OTTAWA — Colleagues of former Liberal senator Joyce Fairbairn remembered her kindness and determination after she died this week at the age of 82.
Fairbairn began her 50-year career in Ottawa as a journalist in the parliamentary press gallery at a time when very few women were reporting on Parliament Hill.
She went on to enter the political realm, where she became an important adviser to then-prime minister Pierre Trudeau.
Tom Axworthy, who was Trudeau's principal secretary at the time, called her "a groundbreaking woman."
In an interview Wednesday he said their families became very close over the years, and Fairbairn was his eldest daughter's godmother.
"We had a few tears this morning."
Axworthy said she brought warmth and emotional intelligence to the work, and when members of caucus had issues or problems, they almost always went to Fairbairn's office first.
"When you're in the (Prime Minister's Office), keeping your caucus together, united, is just about one of the single most important things you must do," he said.
"Joyce was the Number 1 person for doing that."
She also maintained a strong connection to her hometown of Lethbridge, Alta., and in a government that had its share of issues in Western Canada, "gosh, we needed that a lot," Axworthy said.
Prime Minister Justin Trudeau said in a statement Wednesday that Fairbairn was a "wonderful friend both to my father and me."
"She was a true champion for Canadians and will be dearly missed," he said.
Fairbairn was made a senator in 1984 and became the first woman named government leader in the Senate.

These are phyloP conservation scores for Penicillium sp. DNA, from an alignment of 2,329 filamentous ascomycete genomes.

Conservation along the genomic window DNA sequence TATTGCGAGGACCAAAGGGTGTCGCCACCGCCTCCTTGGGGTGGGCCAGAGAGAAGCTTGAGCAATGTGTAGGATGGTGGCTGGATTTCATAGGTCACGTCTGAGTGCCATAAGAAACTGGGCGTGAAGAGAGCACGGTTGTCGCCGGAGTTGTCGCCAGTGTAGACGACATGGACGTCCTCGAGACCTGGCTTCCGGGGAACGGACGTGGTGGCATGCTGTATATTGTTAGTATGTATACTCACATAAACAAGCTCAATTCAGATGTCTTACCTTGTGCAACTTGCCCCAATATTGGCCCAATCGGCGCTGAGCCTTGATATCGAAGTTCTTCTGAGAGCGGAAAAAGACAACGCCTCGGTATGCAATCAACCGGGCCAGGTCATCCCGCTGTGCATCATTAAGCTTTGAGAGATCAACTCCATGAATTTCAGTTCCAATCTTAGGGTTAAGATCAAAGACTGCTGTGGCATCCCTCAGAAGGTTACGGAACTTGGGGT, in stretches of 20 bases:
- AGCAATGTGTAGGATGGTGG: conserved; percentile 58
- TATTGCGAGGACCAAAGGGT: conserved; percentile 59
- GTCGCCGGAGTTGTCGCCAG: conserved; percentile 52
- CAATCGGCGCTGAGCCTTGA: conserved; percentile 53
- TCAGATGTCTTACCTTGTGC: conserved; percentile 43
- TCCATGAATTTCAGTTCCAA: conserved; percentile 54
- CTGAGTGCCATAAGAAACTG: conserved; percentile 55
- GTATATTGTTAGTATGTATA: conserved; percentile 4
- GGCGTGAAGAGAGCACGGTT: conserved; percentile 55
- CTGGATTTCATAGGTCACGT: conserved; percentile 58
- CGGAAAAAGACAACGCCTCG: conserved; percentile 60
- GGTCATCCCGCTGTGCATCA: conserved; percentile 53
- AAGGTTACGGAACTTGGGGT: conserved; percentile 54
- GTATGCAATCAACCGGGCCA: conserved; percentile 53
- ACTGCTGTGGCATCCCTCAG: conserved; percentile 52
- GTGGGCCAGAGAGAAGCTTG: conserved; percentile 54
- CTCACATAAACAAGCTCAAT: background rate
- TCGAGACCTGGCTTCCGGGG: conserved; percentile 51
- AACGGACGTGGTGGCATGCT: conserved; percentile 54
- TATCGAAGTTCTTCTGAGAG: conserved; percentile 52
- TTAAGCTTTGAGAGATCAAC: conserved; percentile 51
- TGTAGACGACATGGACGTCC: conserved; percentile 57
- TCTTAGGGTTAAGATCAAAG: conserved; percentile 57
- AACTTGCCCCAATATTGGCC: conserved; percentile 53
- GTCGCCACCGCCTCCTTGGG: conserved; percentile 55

"I remember coming to the Senate for the first time and looking at her in awe," said Nova Scotia Sen. Jane Cordy.
"Even with all the accomplishments that she's had, with all the responsibilities she had during her career both before the Senate and after, she could have been (intimidating), but she wasn't. She was kind to everybody."
Fairbairn retired from the Senate in 2013 after a public struggle with Alzheimer's disease.
In February 2012 she was declared legally incompetent by a psychiatrist, but continued to work and cast votes in the Senate for months afterward, said a report in the Toronto Star. The issue led to calls for the Senate to come up with rules in the event that something similar happens in the future.
"You just saw this brilliant, brilliant woman who was facing so many challenges, and yet it didn't deter her," Cordy said.
"It was very difficult."
During her nearly three decades in the upper chamber, Fairbairn's support of Canada's Paralympic teams earned her an induction into the Canadian Paralympic Hall of Fame as a builder in 2011.
According to the Canadian Paralympic Committee, she represented the government at the 1998 Nagano Paralympic Games, where she learned that funding issues were so severe there were doubts about whether the committee could send athletes to the next games in Sydney in 2000.
Fairbairn founded a fundraising group shortly afterward. In 2000, she helped launch and became chair of the Canadian Paralympic Foundation, an organization that aims to ensure long-term financial support for athletes.
In a statement released Tuesday, the president of the committee said Fairbairn was a pillar of the Paralympic movement during "critical years of growth."
"Her leadership, passion, and determination to strengthen Paralympic sport made a world of difference," wrote Marc-André Fabien.
"She was always a huge fan of all of Canada’s Paralympians, and we so appreciated all of her support."
Fairbairn was made a member of the Order of Canada in 2015 in recognition of her career, her advocacy for literacy and for the Paralympic movement, and her work with Indigenous people.
She was also made an honourary colonel of the Royal Canadian Artillery's 18th Air Defence Regiment in 1997.
Fairbairn died Tuesday at a continuing care facility in Lethbridge.
Flags at federal government buildings in Lethbridge will be at half-mast until a funeral is held, and the flag on the Peace Tower will be at half-mast on the day of the memorial service. That date has not yet been announced.
This report by The Canadian Press was first published March 30, 2022.
Sarah Ritchie, The Canadian Press